Who are

It depends what “are” means. NBC News reports:

The number of young people who are gender-diverse — including transgender, nonbinary and genderqueer — may be significantly higher than previously thought, according to a new study.

That makes it sound as if “gender-diverse” refers to something real, solid, empirical, testable, when in fact “gender-diverse” is just a trendy way of labeling people who don’t follow every single convention about how female people and male people are supposed to behave differently from each other. Young John wears makeup? Young Susan has a buzzcut? Add them to the list!

Researchers in Pittsburgh found that nearly 1 in 10 students in over a dozen public high schools identified as gender-diverse — five times the current national estimates. Gender diversity refers to people whose gender identities or gender expressions differ from the sexes they were assigned at birth, according to the American Psychological Association.

Whoopdeedoo, I’m surprised it’s not 9 in 10. Note the “identified as” – this isn’t an item like carrying the sickle cell gene or having red hair, it’s an item about social roles and cultural norms and fads. 1 out 10 Pittsburgh high school students are nonconformist around gender – it doesn’t sound all that astonishing that way, does it.

In a report published this week in the journal Pediatrics, researchers from the University of Pittsburgh Graduate School of Public Health, Children’s Hospital of Pittsburgh, Seattle Children’s Hospital, the Harvard T.H. Chan School of Public Health and the UCLA School of Medicine analyzed 3,168 student surveys culled from 13 Pittsburgh high schools.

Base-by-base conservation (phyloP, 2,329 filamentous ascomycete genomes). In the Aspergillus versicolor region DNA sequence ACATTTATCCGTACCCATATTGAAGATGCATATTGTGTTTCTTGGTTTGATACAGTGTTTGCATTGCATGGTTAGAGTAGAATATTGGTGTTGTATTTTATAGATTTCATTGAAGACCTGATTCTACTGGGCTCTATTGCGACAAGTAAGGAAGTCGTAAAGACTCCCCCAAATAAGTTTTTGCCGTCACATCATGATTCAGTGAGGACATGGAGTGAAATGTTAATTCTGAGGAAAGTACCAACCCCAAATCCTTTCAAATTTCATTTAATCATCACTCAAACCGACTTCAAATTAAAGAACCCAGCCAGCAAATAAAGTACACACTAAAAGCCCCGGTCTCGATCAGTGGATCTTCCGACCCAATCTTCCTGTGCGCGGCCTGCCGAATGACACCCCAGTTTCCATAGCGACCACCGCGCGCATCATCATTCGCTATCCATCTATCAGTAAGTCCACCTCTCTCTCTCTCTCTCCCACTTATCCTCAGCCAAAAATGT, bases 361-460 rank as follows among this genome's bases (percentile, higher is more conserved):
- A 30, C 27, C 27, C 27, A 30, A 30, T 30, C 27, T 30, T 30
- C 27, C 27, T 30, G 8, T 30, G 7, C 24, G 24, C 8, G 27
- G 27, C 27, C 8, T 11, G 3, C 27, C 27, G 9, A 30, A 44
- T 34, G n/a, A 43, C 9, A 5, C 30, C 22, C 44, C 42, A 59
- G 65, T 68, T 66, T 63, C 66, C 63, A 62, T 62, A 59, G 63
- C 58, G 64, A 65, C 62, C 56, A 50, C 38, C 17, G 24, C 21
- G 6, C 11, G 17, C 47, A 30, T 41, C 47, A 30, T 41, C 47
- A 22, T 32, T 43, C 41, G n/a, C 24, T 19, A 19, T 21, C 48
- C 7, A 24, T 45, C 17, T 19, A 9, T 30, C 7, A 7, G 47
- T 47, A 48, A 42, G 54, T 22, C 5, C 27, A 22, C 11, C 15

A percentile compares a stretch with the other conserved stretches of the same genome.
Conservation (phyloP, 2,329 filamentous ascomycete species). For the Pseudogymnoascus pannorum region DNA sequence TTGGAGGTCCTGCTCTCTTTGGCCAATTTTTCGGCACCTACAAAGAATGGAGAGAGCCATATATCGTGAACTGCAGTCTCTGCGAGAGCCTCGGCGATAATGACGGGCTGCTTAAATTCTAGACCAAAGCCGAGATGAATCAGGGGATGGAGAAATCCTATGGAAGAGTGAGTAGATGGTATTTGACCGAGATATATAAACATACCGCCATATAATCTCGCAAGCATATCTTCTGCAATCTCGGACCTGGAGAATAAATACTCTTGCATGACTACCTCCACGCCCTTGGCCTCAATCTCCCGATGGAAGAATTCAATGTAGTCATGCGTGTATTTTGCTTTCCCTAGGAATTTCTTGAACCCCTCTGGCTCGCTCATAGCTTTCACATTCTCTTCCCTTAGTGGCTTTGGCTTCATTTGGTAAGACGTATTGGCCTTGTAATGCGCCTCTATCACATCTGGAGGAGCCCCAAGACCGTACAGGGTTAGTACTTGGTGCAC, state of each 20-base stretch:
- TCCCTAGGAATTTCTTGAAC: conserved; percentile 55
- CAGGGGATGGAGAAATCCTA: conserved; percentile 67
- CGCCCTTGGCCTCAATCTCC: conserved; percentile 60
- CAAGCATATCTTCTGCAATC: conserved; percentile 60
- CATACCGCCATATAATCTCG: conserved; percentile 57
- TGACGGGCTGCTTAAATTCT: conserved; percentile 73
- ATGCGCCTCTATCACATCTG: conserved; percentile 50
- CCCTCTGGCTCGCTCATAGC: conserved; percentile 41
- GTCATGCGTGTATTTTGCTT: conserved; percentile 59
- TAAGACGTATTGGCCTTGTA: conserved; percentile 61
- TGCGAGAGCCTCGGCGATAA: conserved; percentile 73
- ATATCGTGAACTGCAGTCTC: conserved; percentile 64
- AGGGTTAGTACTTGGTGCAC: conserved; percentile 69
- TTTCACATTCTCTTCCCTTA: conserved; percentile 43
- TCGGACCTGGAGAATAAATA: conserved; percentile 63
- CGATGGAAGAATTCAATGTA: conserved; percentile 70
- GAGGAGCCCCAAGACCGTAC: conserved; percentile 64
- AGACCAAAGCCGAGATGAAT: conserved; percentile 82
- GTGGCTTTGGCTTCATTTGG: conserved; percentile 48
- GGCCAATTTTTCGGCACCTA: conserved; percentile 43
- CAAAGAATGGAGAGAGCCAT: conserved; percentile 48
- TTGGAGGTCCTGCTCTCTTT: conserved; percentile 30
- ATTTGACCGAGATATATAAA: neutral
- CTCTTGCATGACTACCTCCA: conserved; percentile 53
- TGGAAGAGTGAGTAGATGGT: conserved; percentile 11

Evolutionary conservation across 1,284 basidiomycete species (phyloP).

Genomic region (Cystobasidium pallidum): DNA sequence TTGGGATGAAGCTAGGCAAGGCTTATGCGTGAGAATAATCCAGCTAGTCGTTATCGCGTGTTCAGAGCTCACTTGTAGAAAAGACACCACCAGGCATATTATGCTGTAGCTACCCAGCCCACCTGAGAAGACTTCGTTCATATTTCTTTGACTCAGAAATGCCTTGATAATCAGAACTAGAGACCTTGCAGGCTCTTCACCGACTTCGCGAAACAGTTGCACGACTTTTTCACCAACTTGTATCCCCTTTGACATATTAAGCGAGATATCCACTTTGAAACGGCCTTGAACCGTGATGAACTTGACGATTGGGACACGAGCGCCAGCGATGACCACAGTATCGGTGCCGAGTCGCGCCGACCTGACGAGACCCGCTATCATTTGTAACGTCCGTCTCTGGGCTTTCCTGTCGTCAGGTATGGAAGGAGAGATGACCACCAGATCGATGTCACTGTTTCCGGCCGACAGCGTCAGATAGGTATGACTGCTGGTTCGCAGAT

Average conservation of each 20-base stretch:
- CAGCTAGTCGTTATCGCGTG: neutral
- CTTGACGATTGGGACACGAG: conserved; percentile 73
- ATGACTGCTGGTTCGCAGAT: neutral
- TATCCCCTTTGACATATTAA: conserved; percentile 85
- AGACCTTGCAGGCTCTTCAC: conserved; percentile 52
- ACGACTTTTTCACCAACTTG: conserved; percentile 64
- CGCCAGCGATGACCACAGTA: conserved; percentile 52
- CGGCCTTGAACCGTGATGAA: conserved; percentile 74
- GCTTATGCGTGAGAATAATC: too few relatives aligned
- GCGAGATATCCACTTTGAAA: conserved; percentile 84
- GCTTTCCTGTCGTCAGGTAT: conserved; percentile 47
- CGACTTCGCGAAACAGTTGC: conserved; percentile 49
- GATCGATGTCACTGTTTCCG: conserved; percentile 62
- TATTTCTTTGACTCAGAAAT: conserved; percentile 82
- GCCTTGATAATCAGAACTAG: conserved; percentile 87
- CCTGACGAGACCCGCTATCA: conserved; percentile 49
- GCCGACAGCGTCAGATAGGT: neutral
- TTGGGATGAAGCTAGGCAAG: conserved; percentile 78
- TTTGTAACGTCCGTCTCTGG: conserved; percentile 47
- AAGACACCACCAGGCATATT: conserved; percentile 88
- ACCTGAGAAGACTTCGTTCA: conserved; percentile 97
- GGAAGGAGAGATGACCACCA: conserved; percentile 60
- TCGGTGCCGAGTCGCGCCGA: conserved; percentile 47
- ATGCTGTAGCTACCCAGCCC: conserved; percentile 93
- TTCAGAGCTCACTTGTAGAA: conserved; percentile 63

Why? What’s it got to do with public health or pediatrics or medicine? Not liking the conventions of gender isn’t a medical issue.

In all, 291 participants, or 9.2 percent, reported incongruities between their sexes assigned at birth and their experienced gender identities. Of those gender-diverse youths, about 30 percent expressed transmasculine identities and about 39 percent expressed transfeminine identities. People with nonbinary identities were about 31 percent of the total.

Cue more heavy breathing.

They tweaked the survey, see.

The 2017 edition, given to 118,803 students ages 14 to 18 from 10 states and nine large urban school districts, was the first and only one to date to include a question about gender identity, but it simply asked, “Do you identify as transgender?” and gave respondents the option to reply “yes,” “no” or “I’m not sure.”

Well that won’t do! It’s not nearly leading enough. You have to lead the witness if you want to get the desired answer.

Kidd and her colleagues added a two-part gender identity question in their survey: (1) “What is your sex (the sex you were assigned at birth, on your birth certificate)?” with options for “female” and “male,” and (2) “Which of the following best describes you (select all that apply)?” with the options “girl,” “boy,” “trans girl,” “trans boy,” “genderqueer,” “nonbinary” and “another identity.” 

There you go. Give the kids a bunch of ways to sound more interesting. The numbers will rocket up.

Although the data come from a single school district, the authors write, “the findings may approximate a less biased estimate of the prevalence of youth with gender-diverse identities.” 

Why is it of interest to medical people how gender-conforming high school students are?

The study was published as lawmakers across the U.S. are introducing a raft of measures to ban or limit gender-affirming care [off-label hormones and puberty blockers] for minors and restrict transgender students’ participation in school sports [restrict males from invading women’s sports].

Numerous leading medical organizations, including the American Medical Association and the American Academy of Pediatrics, recommend access to comprehensive, gender-affirming and developmentally appropriate care for trans and gender-diverse young people. 

But what if it’s not “care”? What if that’s the wrong word? What if it’s harm? Damage? Mutilation?

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